Literature 12-12-2023

Long Live the Disabled Artist, Long Live the Disabled Artist(s)

On weaving a life as a disabled artist: sustaining friendships, navigating systems, carrying grief, and advocating for each other

Two silhouettes against blue brush strokes, one dark and one light.
1Alison Bergblom Johnson, Two, 2019.

On a June night this summer, one of those days the air quality in Minneapolis was the worst in the world, a friend texted asking to shoot photographs from my rooftop. It was still hot yet, and we thought the best images might happen later on at dusk. I lay down for a bit: one of the realities of migraines for me is that often I just feel better horizontal. I had a podcast on, and after a while looked at my phone and realized I had a missed call from Northern Ireland. I listened to the message. I was to call the husband of one of my oldest friends. I had last seen her, and him, in August, when she was briefly back in the States. We had met in the late 1990s as new seniors in Lit at the Arts High School. As always, seeing her felt like home, even though in August 2022 I remember telling close friends I was more okay than I had been a few weeks before, but I didn’t recognize myself.

I arranged to call Stephen back from a friend’s apartment. I live in an artist loft and I’m grateful for close people nearby. He’d sounded so tired that I didn’t think it could possibly be good news. It wasn’t. It was a short call. He was with family. I was the first person in the States he’d reached; it was very late there. She had been feeling unwell, called an ambulance, and did not survive. The symptoms sounded like something to do with her heart, like always. Stephen said he was going to try to sleep. I told him I loved him, told him I loved Sarah, told him I was so sorry. Words in moments like this have content, but the message is deeper, about history, aloneness, distance, care. I stepped out of my apartment and the phone rang. It was my photographer friend. We went up to the roof. I told him I had gotten bad news, was grieving.

Image cut into small strips collaged on black background.
Alison Bergblom Johnson, I Ate Envy, 2019.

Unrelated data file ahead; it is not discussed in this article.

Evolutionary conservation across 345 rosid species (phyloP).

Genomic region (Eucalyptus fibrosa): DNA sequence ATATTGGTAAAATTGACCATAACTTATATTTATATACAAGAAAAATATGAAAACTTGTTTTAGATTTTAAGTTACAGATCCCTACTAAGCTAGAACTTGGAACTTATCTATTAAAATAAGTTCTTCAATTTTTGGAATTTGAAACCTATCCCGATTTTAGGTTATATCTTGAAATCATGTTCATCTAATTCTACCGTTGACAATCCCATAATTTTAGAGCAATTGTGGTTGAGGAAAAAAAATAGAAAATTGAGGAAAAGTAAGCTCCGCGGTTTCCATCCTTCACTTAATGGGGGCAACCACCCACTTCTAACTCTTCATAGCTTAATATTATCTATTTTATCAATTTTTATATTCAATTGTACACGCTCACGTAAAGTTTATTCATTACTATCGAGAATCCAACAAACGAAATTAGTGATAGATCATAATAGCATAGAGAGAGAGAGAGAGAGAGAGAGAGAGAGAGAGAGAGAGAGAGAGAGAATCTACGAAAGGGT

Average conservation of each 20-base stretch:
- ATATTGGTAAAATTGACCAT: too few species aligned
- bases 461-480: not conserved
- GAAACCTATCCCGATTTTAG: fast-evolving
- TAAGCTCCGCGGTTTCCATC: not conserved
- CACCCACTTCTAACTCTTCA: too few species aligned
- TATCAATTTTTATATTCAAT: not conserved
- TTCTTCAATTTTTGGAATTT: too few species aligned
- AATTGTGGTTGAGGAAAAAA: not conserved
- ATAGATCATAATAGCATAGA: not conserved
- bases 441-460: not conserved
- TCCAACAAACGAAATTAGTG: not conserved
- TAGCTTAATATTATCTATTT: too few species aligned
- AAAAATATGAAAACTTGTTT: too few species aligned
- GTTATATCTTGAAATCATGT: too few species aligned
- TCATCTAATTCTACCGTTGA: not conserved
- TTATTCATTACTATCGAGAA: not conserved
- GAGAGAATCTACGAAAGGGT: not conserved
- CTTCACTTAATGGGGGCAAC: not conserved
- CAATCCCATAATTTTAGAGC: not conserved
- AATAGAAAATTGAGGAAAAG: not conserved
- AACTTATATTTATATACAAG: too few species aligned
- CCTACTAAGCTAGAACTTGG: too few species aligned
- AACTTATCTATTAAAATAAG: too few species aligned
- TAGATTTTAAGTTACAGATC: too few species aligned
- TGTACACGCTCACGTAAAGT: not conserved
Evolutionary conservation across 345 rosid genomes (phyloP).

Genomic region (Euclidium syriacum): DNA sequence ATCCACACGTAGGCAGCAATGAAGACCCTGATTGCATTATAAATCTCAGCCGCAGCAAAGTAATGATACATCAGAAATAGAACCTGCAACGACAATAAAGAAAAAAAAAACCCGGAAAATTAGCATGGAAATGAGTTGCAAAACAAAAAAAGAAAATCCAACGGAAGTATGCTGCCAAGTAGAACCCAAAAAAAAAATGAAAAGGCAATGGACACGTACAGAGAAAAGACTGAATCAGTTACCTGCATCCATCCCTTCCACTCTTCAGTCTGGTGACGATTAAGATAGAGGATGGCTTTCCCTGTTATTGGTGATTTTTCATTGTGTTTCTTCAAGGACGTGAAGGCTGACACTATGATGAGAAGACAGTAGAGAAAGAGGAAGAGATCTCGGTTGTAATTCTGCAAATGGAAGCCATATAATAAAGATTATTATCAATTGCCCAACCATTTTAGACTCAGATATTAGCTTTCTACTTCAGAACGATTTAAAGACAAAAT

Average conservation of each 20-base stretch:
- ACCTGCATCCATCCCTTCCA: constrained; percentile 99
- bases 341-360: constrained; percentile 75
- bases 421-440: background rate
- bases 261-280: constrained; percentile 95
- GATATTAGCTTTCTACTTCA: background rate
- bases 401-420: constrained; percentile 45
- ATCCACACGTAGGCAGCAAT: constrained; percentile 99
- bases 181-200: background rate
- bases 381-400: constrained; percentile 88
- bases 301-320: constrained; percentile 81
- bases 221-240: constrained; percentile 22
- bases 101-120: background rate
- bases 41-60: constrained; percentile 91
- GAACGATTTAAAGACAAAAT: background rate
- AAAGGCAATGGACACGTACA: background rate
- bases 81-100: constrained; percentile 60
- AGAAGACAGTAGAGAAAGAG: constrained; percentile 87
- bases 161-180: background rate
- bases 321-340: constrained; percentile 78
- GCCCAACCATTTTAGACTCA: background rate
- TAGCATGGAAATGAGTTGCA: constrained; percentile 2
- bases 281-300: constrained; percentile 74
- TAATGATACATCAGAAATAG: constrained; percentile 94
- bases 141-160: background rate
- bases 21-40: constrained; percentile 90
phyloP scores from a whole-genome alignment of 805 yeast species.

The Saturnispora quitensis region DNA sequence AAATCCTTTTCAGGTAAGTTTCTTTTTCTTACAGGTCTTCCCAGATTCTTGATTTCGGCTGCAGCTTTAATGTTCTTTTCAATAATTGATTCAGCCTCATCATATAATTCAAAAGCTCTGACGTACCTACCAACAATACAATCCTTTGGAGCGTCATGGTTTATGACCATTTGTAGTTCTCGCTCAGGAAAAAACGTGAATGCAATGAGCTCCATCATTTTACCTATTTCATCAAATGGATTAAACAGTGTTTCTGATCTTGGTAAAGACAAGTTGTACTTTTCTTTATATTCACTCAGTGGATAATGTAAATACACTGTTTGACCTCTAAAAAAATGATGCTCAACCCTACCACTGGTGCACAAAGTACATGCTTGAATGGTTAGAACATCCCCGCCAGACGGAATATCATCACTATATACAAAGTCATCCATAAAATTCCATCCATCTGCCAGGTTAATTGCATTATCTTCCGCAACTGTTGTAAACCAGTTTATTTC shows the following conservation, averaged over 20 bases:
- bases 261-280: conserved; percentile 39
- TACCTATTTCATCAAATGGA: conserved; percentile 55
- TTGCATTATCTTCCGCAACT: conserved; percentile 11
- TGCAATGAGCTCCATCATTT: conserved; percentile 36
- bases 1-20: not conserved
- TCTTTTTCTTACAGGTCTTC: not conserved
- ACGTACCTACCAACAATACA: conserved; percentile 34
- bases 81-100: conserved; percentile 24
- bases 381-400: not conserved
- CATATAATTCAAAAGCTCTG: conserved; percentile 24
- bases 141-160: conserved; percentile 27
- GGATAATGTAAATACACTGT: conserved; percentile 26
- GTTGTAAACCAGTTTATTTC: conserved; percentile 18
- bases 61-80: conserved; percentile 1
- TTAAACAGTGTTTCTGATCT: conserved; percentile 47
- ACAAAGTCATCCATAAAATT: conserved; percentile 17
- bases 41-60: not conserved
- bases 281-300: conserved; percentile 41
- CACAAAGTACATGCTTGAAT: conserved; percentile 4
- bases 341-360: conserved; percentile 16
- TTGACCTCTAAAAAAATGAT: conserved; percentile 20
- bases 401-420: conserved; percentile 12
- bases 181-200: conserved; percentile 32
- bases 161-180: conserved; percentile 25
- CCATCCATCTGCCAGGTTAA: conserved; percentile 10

We Die (and Live…)

As teenagers Sarah and I had loved Uptown. We had written many Saturday nights, staking out a table in a corner of a pizza place on Hennepin Ave that had lots of counter traffic. We would take out our notebooks, set a timer for 10 minutes, and go. We’d read to each other. We’d prep submissions together, we went to see Patti Smith read from her poems in the chapel of a local college, we went to see punk shows at the Foxfire Cafe, we went to readings in the old Borders in Uptown, we’d go to readings at Magers & Quinn, the legendary bookstore still there. We were fast friends perhaps due to shared social awkwardness. She was certainly more of a musichead than me. The things that were superficially the same about us were points of context, but not really commonalities. We both had long blonde hair, parted in the center, wore flannel and jeans, and had both grown up far outside the metro. 

What Sarah and I had in common, in addition to both being writers dedicated enough to become new seniors at the Arts High School, was that a week before my best friend from home died, Sarah went in for her first pacemaker. I was emotionally fragile; people kept asking if I’d stay the whole year. I didn’t know much for sure that September, but I knew I was staying at Arts High. A few weeks after Jes’s death, Sarah was back in class. I was so glad to see her. As the school year continued it became clear that migraines were front and center in my life.